memory clinic, what is it?

Discussion in 'ARCHIVE FORUM: Support discussions' started by sag, Mar 4, 2008.

  1. sag

    sag Registered User

    Nov 26, 2007
    my mum has just been refered to the memory clinic, as i will be taking her can anyone tell me what i am going in to. will feel better about it if i know what its about. cheers
  2. sue38

    sue38 Registered User

    Mar 6, 2007
    Wigan, Lancs
    Hi Sag,

    I think the memory clinic can vary depending on which area you are in, but in our case it was merely a fancy word for a meeting with the consultant. He carried out an MMSE (mini mental state examination) and gve us a slightly different diagnosis to the one we had been given previously.

    The other things which could happen, as I understand it, is that your mum may be referred for scans and other tests; you may be referred to Social Services for a care assessment; and be assigned a CPN (Community Psychiatric Nurse).

    From our experience none of this may happen unless you ask for it. So if you and your Mum need help you may need to shout (loudly) for it. Don't feel you are being a nuisance, these services are there for a reason.

    I hope it goes well, please let us know how you get on.
  3. Clive

    Clive Registered User

    Nov 7, 2004
    Hi SAG

    I think you will find the “memory clinic” varies in different parts of the country.

    In mum’s case it was nothing more than the name given to the Consultant’s surgery, to which we were referred by the GP when he suspected AD.

    We went every three months. On most occasions we were asked if there were any problems / changes, and then mum was given the mini mental test and her score recorded. It was at the memory clinic that the Consultant told me mum had AD after arranging for her to have a variety of tests at the local hospital.

    If there was a need to change mum’s AD (mental) medication the Consultant would give mum a prescription for the first months pills. In mum’s case she then got the repeat prescriptions from her GP.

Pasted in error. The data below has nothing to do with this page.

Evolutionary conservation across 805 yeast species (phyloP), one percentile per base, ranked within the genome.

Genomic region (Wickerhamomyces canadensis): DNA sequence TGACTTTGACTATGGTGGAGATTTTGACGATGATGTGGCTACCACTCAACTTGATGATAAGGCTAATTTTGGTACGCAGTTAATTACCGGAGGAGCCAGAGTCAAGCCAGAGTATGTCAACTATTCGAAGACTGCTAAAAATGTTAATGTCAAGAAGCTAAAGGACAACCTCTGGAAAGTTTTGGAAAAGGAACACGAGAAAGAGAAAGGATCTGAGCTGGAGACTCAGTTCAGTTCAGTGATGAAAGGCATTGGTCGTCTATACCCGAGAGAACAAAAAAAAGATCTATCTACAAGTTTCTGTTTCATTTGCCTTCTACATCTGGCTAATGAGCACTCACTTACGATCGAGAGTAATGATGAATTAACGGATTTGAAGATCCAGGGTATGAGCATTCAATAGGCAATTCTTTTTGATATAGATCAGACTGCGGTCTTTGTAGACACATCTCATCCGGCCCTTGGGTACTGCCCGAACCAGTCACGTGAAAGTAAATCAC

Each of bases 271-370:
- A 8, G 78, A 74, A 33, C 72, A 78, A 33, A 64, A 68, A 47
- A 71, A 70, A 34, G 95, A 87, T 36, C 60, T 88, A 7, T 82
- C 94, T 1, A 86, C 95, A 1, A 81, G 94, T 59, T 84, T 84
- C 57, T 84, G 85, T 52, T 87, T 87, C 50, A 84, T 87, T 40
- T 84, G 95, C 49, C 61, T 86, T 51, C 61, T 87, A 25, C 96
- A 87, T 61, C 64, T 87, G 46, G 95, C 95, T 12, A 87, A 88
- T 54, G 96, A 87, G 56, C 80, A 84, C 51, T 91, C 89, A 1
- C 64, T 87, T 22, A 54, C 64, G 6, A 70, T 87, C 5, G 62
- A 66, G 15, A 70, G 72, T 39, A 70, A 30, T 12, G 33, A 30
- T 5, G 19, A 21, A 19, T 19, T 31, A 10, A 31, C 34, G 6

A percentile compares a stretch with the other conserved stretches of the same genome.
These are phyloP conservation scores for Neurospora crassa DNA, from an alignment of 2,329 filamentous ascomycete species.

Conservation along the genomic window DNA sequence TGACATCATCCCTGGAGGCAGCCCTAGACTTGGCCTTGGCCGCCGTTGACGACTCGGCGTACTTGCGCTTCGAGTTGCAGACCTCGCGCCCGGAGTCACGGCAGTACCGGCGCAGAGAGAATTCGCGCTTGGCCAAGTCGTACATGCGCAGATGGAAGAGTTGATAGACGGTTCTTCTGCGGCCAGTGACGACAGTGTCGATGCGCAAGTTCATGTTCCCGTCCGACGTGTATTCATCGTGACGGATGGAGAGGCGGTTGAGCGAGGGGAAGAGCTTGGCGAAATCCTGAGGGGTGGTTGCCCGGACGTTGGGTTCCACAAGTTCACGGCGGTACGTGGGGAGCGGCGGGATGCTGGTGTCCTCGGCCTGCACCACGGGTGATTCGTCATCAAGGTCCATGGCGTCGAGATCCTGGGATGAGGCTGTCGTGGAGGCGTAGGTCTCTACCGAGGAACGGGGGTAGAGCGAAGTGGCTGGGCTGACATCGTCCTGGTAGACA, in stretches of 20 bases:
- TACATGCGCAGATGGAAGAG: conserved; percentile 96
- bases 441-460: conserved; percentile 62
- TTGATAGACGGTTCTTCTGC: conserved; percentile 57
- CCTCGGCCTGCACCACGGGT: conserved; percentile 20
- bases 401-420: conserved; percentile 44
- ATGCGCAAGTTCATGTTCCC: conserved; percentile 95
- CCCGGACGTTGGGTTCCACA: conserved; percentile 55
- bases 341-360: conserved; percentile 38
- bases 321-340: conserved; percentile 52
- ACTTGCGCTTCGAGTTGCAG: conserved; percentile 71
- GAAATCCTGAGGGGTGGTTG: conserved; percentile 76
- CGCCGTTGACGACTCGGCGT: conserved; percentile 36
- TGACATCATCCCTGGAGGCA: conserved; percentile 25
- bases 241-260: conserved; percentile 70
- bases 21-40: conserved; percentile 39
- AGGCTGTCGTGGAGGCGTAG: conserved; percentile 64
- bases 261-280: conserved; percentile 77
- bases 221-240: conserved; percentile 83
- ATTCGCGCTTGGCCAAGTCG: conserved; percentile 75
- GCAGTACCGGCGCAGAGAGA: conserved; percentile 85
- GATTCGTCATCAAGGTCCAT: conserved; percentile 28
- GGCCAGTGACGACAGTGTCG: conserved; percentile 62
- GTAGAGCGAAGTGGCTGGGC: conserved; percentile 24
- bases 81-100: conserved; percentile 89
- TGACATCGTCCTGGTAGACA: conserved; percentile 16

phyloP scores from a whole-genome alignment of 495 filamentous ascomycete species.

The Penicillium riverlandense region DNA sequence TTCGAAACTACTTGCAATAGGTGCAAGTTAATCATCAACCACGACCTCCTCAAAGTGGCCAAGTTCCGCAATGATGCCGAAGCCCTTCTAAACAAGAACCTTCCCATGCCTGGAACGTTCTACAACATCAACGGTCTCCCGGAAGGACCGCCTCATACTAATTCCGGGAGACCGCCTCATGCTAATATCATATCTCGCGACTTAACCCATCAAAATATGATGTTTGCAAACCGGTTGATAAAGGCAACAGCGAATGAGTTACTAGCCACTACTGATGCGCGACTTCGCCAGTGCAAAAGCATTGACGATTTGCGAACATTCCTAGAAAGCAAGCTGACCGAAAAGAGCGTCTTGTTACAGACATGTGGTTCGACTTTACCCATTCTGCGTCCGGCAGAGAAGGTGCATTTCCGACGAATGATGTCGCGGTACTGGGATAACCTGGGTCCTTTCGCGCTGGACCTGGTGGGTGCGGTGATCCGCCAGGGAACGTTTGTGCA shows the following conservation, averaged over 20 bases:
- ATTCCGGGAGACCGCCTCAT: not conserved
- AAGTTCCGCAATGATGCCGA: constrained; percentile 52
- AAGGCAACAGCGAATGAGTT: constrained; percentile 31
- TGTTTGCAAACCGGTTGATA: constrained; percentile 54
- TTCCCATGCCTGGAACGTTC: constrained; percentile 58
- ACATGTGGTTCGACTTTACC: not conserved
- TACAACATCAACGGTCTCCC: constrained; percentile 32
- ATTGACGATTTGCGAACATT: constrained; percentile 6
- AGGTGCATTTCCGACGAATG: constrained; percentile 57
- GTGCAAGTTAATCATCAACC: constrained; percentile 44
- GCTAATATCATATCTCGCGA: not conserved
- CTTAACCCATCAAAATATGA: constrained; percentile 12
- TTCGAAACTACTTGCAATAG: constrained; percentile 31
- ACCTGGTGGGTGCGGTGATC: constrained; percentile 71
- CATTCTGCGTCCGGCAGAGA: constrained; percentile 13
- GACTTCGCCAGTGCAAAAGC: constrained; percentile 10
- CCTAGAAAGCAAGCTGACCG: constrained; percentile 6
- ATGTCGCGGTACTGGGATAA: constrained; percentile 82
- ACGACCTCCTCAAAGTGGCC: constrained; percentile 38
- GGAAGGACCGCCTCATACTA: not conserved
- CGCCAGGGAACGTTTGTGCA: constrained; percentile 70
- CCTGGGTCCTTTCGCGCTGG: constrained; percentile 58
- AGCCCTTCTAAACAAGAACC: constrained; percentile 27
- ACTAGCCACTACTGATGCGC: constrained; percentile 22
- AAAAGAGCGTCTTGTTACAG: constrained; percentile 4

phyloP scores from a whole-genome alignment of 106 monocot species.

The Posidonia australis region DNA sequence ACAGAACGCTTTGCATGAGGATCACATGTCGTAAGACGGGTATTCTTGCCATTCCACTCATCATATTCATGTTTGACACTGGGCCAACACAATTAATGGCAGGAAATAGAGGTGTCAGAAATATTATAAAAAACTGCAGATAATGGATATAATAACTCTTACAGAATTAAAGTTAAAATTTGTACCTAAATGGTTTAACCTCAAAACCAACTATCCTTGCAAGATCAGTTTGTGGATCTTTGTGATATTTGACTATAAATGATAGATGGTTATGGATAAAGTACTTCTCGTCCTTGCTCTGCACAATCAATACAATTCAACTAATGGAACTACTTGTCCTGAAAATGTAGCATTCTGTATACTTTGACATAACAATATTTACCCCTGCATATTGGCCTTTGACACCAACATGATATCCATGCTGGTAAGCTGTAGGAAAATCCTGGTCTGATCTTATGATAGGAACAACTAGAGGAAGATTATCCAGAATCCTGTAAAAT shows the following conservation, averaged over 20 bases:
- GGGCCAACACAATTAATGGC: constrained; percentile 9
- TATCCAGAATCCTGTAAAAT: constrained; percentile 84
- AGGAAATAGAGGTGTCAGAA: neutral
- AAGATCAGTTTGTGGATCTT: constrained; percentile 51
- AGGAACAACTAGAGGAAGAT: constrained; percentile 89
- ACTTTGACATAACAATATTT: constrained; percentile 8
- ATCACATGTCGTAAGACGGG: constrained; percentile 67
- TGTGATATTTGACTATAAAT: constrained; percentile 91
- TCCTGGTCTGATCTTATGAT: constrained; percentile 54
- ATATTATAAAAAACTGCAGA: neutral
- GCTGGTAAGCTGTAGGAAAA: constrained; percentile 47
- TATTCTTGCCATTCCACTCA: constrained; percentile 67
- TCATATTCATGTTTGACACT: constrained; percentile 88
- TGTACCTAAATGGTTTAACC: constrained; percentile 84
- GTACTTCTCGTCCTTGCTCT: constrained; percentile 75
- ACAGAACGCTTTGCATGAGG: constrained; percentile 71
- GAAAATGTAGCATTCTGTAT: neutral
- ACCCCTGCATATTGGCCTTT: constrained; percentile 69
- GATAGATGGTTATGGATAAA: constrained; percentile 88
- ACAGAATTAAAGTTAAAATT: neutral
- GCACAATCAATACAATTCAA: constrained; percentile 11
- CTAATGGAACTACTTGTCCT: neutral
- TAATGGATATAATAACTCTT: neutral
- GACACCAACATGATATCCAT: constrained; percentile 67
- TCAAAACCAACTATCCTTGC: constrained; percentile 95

The CPN also worked from the same surgery, (or clinic).

    I always found it hard to say how difficult it was to look after mum, and how bad she was getting. I suggest you make sure you tell it how it is so that you have a chance of getting help.

    Hope this is helpful. Possible others will be able to provide variations on my experience.

    Best wishes

  4. BeckyJan

    BeckyJan Registered User

    Nov 28, 2005
    #4 BeckyJan, Mar 4, 2008
    Last edited: Mar 4, 2008
    Hello SAG
    In North Derbyshire the 'clinic' is a memory check in the patient's own home. It was felt that going to an outpatients type clinic was not in the interest of patient and carer.

    These should occur every 6 months - just a memory check and chat.

    I suggest that you make notes - a sort of diary - showing how difficult things are and give a copy to the Consultant/CPN.

    Perhaps you should mention your district in a post and you may get replies from those who understand the system there.

    I am certain that you will not feel it an ordeal - your Mum may take offence at being 'tested'. My husband became very rude about it although generally he is very polite and kindhearted.

    Good luck Jan
  5. Sandy

    Sandy Registered User

    Mar 23, 2005
    Hi sag,

    First of all, congratulations for getting your mum an appointment at the memory clinic.

    There is a page on the main Alzheimer's Society web site that has links to two fact sheets: one on the assessment process and one on the MMSE test:

    It may seem a bit daunting at first but it really is one of the key steps to getting a proper diagnosis and, hopefully, some help.

    Take care,

  6. Nebiroth

    Nebiroth Registered User

    Aug 20, 2006
    In my area, the Memory Clinic is a specialist unit with a number of consultants and nurses who specifically deal with dementia, and it is also a centre of research. It is attached to the very large psychiatic hospital. It has it;s own buildings and even does things like running courses both for people with dementia and for their carers.

    However, in our case, all examinations have taken place at home by various visiting nurses and consultants.

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